In addition to telling you how to say eggs in Spanish and how to say videogames in Spanish, I want to share an experience with you that will help you avoid several mistakes when speaking Spanish.
You may remember a previous blog post where I told you about a friend from the States named Harry who came to Medellin, Colombia to visit me. Harry has spent a great deal of time, effort and money learning Spanish with some of the OTHER Spanish courses that you see advertised offline and online.
Harry is the one who I took to a restaurant here in Medellin, and the “mesera” or waitress asked him “Usted quiere salsa picante?” (Do you want spicy sauce?) and he replied “Yo no bailo” (I don’t dance), not realizing that “salsa” is not only a type of dance or music in Spanish — but “salsa” also means “sauce.”
Well, Harry returned today to visit me here in Medellin. And he has already made a couple mistakes when speaking Spanish — common mistakes that I want you to be aware of.
How To Say Eggs In Spanish
In Medellin, people normally do not put their “huevos” or eggs in the “nevera” (refrigerator).
Everyone just stores the eggs in a kitchen cabinet, on the kitchen counter, on top of the refrigerator or where ever. In fact, when you buy the eggs here in Colombia they are not refrigerated. By the way, outside of the U.S., in most countries, people do not refrigerate eggs.
So when Harry noticed that the eggs were on my kitchen counter the whole day, he asked me was afraid of getting salmonella. I told him no. Then he started to look for the expiration date on the carton of eggs.
When he could not find a word on the carton of eggs that looked like the Spanish verb “expirar” (to expire) he told me that there appears to be a date on the carton but the date is not an expiration date.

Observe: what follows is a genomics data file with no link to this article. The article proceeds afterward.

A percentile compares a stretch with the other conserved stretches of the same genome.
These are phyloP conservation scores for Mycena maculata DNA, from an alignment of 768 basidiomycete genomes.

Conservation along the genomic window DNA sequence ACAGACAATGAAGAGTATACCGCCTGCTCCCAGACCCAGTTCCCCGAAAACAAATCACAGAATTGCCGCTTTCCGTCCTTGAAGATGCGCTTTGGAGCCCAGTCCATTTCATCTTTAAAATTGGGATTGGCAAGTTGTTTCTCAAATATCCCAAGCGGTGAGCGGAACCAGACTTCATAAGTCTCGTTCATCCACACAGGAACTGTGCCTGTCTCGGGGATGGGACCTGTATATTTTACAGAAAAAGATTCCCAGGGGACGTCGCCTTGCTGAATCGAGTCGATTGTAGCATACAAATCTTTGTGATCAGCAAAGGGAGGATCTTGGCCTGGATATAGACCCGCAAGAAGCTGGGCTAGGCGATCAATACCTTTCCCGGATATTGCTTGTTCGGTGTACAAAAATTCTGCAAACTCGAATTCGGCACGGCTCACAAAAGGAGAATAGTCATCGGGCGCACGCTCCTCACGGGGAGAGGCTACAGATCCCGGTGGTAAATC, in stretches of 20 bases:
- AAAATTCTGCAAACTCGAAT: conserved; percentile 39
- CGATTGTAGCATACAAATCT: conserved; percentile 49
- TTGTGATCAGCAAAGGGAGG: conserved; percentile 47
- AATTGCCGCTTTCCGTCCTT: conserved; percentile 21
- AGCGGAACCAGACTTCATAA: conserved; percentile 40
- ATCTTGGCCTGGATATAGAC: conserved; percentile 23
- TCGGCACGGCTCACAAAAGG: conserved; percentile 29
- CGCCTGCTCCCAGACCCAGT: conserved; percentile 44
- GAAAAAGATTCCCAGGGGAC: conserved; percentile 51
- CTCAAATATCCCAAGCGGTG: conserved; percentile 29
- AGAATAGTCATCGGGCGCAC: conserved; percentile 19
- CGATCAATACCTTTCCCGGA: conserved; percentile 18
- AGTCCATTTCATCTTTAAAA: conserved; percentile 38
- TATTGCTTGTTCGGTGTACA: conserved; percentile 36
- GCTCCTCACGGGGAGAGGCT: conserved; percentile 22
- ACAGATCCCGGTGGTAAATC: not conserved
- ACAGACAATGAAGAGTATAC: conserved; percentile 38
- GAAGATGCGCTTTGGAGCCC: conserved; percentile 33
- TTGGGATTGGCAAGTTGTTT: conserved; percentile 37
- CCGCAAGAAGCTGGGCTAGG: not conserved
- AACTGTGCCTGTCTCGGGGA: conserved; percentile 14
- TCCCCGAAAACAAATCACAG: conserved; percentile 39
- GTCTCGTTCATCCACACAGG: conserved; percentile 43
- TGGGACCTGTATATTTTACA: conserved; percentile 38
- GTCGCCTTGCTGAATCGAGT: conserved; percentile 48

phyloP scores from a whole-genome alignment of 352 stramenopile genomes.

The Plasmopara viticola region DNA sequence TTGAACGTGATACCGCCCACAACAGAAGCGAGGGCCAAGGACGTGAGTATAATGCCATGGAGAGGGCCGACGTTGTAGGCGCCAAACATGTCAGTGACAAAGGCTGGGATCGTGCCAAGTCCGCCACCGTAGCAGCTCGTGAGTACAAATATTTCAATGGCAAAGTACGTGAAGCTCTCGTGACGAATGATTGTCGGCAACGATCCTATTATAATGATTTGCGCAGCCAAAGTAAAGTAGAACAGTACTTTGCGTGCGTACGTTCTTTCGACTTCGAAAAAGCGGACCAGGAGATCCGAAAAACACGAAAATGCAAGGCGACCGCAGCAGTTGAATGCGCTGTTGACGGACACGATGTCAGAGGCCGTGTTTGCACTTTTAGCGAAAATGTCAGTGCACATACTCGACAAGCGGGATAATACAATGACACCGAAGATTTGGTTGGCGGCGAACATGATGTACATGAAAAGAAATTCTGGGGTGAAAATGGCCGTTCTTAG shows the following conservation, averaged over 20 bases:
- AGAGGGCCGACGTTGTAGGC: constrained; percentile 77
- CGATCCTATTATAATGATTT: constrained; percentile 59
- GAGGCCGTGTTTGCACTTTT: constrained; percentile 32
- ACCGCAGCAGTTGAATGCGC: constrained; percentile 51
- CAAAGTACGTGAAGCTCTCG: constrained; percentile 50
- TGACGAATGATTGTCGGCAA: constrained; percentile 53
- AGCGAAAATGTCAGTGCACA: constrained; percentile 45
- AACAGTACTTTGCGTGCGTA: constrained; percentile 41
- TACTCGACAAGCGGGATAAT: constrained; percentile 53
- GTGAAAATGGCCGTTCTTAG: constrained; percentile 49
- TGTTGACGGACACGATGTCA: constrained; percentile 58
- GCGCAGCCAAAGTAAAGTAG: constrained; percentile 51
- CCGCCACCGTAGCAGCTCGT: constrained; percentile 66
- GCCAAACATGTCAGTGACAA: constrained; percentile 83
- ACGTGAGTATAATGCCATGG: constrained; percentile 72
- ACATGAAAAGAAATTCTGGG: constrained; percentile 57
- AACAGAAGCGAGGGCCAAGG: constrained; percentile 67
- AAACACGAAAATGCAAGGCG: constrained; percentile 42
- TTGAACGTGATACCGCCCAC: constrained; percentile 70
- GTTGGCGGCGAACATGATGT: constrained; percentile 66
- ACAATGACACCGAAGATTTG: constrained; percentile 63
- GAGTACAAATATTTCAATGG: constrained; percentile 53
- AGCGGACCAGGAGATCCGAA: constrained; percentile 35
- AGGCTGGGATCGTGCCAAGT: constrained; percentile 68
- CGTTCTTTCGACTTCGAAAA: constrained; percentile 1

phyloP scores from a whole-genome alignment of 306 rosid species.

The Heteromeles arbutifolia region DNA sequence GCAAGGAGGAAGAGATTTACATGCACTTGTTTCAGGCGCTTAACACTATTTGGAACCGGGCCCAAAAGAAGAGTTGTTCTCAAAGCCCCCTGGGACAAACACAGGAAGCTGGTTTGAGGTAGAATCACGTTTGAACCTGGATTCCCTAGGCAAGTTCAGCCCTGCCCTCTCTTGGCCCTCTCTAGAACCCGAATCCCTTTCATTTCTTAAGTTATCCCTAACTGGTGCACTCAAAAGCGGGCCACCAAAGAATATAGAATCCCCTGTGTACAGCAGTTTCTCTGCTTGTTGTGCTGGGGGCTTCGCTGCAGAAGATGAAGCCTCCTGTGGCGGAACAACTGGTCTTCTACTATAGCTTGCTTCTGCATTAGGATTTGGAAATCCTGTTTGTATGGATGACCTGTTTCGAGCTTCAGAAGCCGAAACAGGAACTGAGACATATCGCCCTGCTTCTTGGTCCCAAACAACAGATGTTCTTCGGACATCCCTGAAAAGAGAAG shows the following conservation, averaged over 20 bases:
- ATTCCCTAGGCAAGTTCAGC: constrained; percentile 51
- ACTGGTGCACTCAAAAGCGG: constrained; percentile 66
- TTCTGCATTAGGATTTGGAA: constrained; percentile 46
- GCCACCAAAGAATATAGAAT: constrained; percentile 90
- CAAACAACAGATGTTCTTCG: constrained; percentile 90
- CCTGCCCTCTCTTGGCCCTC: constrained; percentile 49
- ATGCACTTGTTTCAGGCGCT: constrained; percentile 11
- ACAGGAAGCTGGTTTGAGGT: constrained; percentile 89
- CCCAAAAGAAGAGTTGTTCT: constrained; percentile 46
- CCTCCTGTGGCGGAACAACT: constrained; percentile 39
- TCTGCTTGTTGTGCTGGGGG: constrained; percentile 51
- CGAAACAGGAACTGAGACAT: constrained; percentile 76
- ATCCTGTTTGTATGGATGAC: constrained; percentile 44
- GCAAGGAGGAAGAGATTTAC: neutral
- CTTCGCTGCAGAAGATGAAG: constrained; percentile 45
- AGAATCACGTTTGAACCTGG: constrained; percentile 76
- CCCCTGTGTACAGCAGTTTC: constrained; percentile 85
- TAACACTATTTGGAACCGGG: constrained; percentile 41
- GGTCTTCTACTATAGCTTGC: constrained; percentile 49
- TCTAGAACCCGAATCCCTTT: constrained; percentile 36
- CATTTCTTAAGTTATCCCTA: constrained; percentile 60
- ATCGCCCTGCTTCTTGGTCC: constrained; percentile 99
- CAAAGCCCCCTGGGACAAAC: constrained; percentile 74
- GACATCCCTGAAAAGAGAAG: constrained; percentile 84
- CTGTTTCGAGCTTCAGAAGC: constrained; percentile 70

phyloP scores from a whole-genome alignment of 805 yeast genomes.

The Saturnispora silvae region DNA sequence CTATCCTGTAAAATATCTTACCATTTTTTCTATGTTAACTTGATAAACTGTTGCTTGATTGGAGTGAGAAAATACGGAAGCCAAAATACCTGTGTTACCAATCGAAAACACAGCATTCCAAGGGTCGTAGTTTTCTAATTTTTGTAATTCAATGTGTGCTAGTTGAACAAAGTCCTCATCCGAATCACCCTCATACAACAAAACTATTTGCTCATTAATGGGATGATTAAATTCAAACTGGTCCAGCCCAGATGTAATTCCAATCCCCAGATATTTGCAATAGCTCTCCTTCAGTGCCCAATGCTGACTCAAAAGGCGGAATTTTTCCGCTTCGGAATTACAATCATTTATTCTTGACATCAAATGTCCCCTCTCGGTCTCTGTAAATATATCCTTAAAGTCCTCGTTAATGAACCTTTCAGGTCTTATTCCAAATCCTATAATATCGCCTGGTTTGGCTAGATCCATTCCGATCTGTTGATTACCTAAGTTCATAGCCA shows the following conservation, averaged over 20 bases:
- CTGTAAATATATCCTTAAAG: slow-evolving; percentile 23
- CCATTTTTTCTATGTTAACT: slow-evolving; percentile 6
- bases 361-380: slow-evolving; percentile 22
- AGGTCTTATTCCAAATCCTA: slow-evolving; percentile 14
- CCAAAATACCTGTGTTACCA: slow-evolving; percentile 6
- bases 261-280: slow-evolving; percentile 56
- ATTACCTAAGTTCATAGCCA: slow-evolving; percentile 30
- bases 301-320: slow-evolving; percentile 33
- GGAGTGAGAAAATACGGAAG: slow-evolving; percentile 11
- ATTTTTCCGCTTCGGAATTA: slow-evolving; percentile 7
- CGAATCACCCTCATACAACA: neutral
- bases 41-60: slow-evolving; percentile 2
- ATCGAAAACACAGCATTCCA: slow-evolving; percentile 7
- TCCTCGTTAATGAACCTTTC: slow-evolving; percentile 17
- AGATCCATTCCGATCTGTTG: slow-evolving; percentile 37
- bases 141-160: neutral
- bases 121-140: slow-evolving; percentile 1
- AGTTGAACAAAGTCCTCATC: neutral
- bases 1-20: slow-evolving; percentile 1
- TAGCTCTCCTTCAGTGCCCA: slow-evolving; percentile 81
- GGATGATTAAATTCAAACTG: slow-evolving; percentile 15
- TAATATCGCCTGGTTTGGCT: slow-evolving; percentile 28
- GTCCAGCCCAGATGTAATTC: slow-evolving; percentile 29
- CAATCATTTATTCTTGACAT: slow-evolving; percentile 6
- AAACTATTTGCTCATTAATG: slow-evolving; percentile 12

I then took the carton from Harry and saw the words “VENCE 07/SEPTIEMBRE/2012,” and I told Harry the verb “vencer” also means “to expire.”
Harry is an “aficionado” (fan) of “fútbol” (soccer) so he was familiar with the verb “vencer.” But in “fútbol” and other “deportes” (sports) the verb “vencer” means “to defeat” instead of “to expire.” For example:
Mi equipo venció a los otros y ganó la medalla de oro.
My team defeated the others and won the gold medal.
I told you about this mistake not only because you should be aware that the Spanish verb “vencer” has two meanings. But also because in Latin America the verb “vencer” is commonly used. Not only with soccer games and egg cartons and but also with documents.
My Colombian foreign “cedula” has the words: FECHA DE VENCIMIENTO (expiration date)
You can think of a “cédula” as Latin America’s equivalent of a social security number/card. Well, not exactly. A “cédula” is actually a national identity document/card used in many countries in Central America, South America and the Spanish speaking Caribbean.
I have a “Cédula de Extranjería” (foreign cédula) since I am not Colombian. In Latin American countries, a “Cédula de Extranjería” (foreign cédula) is what the “green card” is in the United States.
Another mistake Harry made . . .
How To Say Videogames In Spanish
This afternoon I took Harry to a Colombian friend’s house. As soon as we arrived at my friend’s house, Harry immediately started playing a “videojuego” (” (video game) on the television set with my friend’s son.
How To Say Shoot the Target in Spanish
Then Harry said to me in English — so that my friend’s son would not understand — “this kid must think I am stupid or something. He’s telling me to shoot the white part instead of shoot the target.”
That’s when I told Harry that “blanco” doesn’t just mean white in Spanish. “Blanco” also means target in Spanish. So ¡Dispárale al blanco! means “shoot the target.”